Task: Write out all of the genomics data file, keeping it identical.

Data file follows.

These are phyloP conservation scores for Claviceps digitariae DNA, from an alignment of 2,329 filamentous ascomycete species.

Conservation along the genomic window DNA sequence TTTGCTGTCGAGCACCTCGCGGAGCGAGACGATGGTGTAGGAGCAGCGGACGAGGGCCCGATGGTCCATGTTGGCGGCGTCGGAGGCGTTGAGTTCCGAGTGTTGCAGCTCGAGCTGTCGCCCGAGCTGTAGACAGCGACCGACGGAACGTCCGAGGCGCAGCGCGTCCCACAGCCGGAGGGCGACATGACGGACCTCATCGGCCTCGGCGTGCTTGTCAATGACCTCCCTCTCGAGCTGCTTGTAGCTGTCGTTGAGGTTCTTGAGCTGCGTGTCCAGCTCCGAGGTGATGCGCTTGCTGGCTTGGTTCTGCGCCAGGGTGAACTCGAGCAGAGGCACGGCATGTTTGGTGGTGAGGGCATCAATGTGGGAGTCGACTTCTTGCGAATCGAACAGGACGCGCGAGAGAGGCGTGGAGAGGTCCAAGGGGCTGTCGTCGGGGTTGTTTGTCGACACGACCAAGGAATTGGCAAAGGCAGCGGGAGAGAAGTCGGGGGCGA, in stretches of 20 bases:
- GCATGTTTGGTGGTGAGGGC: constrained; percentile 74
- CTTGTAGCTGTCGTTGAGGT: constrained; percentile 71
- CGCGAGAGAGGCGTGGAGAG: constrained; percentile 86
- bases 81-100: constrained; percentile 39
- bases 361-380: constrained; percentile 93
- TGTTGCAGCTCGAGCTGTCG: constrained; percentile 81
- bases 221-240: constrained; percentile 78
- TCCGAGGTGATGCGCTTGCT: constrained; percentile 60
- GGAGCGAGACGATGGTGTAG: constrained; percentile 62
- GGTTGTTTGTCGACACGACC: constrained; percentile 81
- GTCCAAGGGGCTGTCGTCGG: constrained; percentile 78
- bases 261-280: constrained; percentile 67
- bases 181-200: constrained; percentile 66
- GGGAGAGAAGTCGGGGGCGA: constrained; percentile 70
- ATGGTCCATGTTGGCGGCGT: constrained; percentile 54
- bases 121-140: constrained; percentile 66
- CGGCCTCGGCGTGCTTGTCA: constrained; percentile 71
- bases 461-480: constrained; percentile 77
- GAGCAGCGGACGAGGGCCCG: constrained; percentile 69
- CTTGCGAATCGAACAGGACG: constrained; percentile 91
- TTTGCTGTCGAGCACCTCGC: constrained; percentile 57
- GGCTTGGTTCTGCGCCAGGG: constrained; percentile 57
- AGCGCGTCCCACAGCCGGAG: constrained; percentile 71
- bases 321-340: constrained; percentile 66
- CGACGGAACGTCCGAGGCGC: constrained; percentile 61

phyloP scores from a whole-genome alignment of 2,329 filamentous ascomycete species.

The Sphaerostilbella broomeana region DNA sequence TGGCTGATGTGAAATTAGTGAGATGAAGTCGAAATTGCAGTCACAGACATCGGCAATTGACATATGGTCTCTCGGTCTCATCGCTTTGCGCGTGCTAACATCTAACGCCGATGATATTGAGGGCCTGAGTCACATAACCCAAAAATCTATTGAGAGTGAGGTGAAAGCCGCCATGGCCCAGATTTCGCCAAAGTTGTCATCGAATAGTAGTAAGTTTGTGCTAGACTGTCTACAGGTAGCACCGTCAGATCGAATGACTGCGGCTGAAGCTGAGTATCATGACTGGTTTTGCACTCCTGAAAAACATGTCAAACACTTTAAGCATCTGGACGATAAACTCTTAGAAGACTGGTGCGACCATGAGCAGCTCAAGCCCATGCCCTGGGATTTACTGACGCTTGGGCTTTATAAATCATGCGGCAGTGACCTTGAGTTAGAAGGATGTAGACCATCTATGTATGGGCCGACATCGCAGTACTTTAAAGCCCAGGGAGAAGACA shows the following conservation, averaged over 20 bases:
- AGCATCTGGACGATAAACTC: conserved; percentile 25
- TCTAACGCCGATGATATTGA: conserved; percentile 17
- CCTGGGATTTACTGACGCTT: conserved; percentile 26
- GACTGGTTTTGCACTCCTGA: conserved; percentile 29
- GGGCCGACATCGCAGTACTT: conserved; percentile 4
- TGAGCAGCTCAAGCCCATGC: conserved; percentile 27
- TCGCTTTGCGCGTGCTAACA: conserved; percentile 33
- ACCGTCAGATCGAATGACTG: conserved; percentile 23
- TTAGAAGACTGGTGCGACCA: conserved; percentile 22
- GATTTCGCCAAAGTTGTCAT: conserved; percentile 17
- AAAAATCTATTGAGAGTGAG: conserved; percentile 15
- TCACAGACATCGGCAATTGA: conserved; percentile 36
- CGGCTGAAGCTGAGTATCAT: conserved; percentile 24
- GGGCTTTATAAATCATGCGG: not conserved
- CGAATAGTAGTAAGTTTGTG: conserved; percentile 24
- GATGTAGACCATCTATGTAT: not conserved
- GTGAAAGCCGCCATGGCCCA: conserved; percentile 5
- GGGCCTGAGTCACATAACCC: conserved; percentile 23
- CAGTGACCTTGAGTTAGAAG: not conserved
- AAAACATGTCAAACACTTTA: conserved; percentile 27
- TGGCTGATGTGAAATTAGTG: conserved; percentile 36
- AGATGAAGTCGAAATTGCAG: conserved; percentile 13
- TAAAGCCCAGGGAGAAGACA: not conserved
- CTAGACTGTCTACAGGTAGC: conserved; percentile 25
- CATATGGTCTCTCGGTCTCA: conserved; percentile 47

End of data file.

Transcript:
These are phyloP conservation scores for Claviceps digitariae DNA, from an alignment of 2,329 filamentous ascomycete species.

Conservation along the genomic window DNA sequence TTTGCTGTCGAGCACCTCGCGGAGCGAGACGATGGTGTAGGAGCAGCGGACGAGGGCCCGATGGTCCATGTTGGCGGCGTCGGAGGCGTTGAGTTCCGAGTGTTGCAGCTCGAGCTGTCGCCCGAGCTGTAGACAGCGACCGACGGAACGTCCGAGGCGCAGCGCGTCCCACAGCCGGAGGGCGACATGACGGACCTCATCGGCCTCGGCGTGCTTGTCAATGACCTCCCTCTCGAGCTGCTTGTAGCTGTCGTTGAGGTTCTTGAGCTGCGTGTCCAGCTCCGAGGTGATGCGCTTGCTGGCTTGGTTCTGCGCCAGGGTGAACTCGAGCAGAGGCACGGCATGTTTGGTGGTGAGGGCATCAATGTGGGAGTCGACTTCTTGCGAATCGAACAGGACGCGCGAGAGAGGCGTGGAGAGGTCCAAGGGGCTGTCGTCGGGGTTGTTTGTCGACACGACCAAGGAATTGGCAAAGGCAGCGGGAGAGAAGTCGGGGGCGA, in stretches of 20 bases:
- GCATGTTTGGTGGTGAGGGC: constrained; percentile 74
- CTTGTAGCTGTCGTTGAGGT: constrained; percentile 71
- CGCGAGAGAGGCGTGGAGAG: constrained; percentile 86
- bases 81-100: constrained; percentile 39
- bases 361-380: constrained; percentile 93
- TGTTGCAGCTCGAGCTGTCG: constrained; percentile 81
- bases 221-240: constrained; percentile 78
- TCCGAGGTGATGCGCTTGCT: constrained; percentile 60
- GGAGCGAGACGATGGTGTAG: constrained; percentile 62
- GGTTGTTTGTCGACACGACC: constrained; percentile 81
- GTCCAAGGGGCTGTCGTCGG: constrained; percentile 78
- bases 261-280: constrained; percentile 67
- bases 181-200: constrained; percentile 66
- GGGAGAGAAGTCGGGGGCGA: constrained; percentile 70
- ATGGTCCATGTTGGCGGCGT: constrained; percentile 54
- bases 121-140: constrained; percentile 66
- CGGCCTCGGCGTGCTTGTCA: constrained; percentile 71
- bases 461-480: constrained; percentile 77
- GAGCAGCGGACGAGGGCCCG: constrained; percentile 69
- CTTGCGAATCGAACAGGACG: constrained; percentile 91
- TTTGCTGTCGAGCACCTCGC: constrained; percentile 57
- GGCTTGGTTCTGCGCCAGGG: constrained; percentile 57
- AGCGCGTCCCACAGCCGGAG: constrained; percentile 71
- bases 321-340: constrained; percentile 66
- CGACGGAACGTCCGAGGCGC: constrained; percentile 61

phyloP scores from a whole-genome alignment of 2,329 filamentous ascomycete species.

The Sphaerostilbella broomeana region DNA sequence TGGCTGATGTGAAATTAGTGAGATGAAGTCGAAATTGCAGTCACAGACATCGGCAATTGACATATGGTCTCTCGGTCTCATCGCTTTGCGCGTGCTAACATCTAACGCCGATGATATTGAGGGCCTGAGTCACATAACCCAAAAATCTATTGAGAGTGAGGTGAAAGCCGCCATGGCCCAGATTTCGCCAAAGTTGTCATCGAATAGTAGTAAGTTTGTGCTAGACTGTCTACAGGTAGCACCGTCAGATCGAATGACTGCGGCTGAAGCTGAGTATCATGACTGGTTTTGCACTCCTGAAAAACATGTCAAACACTTTAAGCATCTGGACGATAAACTCTTAGAAGACTGGTGCGACCATGAGCAGCTCAAGCCCATGCCCTGGGATTTACTGACGCTTGGGCTTTATAAATCATGCGGCAGTGACCTTGAGTTAGAAGGATGTAGACCATCTATGTATGGGCCGACATCGCAGTACTTTAAAGCCCAGGGAGAAGACA shows the following conservation, averaged over 20 bases:
- AGCATCTGGACGATAAACTC: conserved; percentile 25
- TCTAACGCCGATGATATTGA: conserved; percentile 17
- CCTGGGATTTACTGACGCTT: conserved; percentile 26
- GACTGGTTTTGCACTCCTGA: conserved; percentile 29
- GGGCCGACATCGCAGTACTT: conserved; percentile 4
- TGAGCAGCTCAAGCCCATGC: conserved; percentile 27
- TCGCTTTGCGCGTGCTAACA: conserved; percentile 33
- ACCGTCAGATCGAATGACTG: conserved; percentile 23
- TTAGAAGACTGGTGCGACCA: conserved; percentile 22
- GATTTCGCCAAAGTTGTCAT: conserved; percentile 17
- AAAAATCTATTGAGAGTGAG: conserved; percentile 15
- TCACAGACATCGGCAATTGA: conserved; percentile 36
- CGGCTGAAGCTGAGTATCAT: conserved; percentile 24
- GGGCTTTATAAATCATGCGG: not conserved
- CGAATAGTAGTAAGTTTGTG: conserved; percentile 24
- GATGTAGACCATCTATGTAT: not conserved
- GTGAAAGCCGCCATGGCCCA: conserved; percentile 5
- GGGCCTGAGTCACATAACCC: conserved; percentile 23
- CAGTGACCTTGAGTTAGAAG: not conserved
- AAAACATGTCAAACACTTTA: conserved; percentile 27
- TGGCTGATGTGAAATTAGTG: conserved; percentile 36
- AGATGAAGTCGAAATTGCAG: conserved; percentile 13
- TAAAGCCCAGGGAGAAGACA: not conserved
- CTAGACTGTCTACAGGTAGC: conserved; percentile 25
- CATATGGTCTCTCGGTCTCA: conserved; percentile 47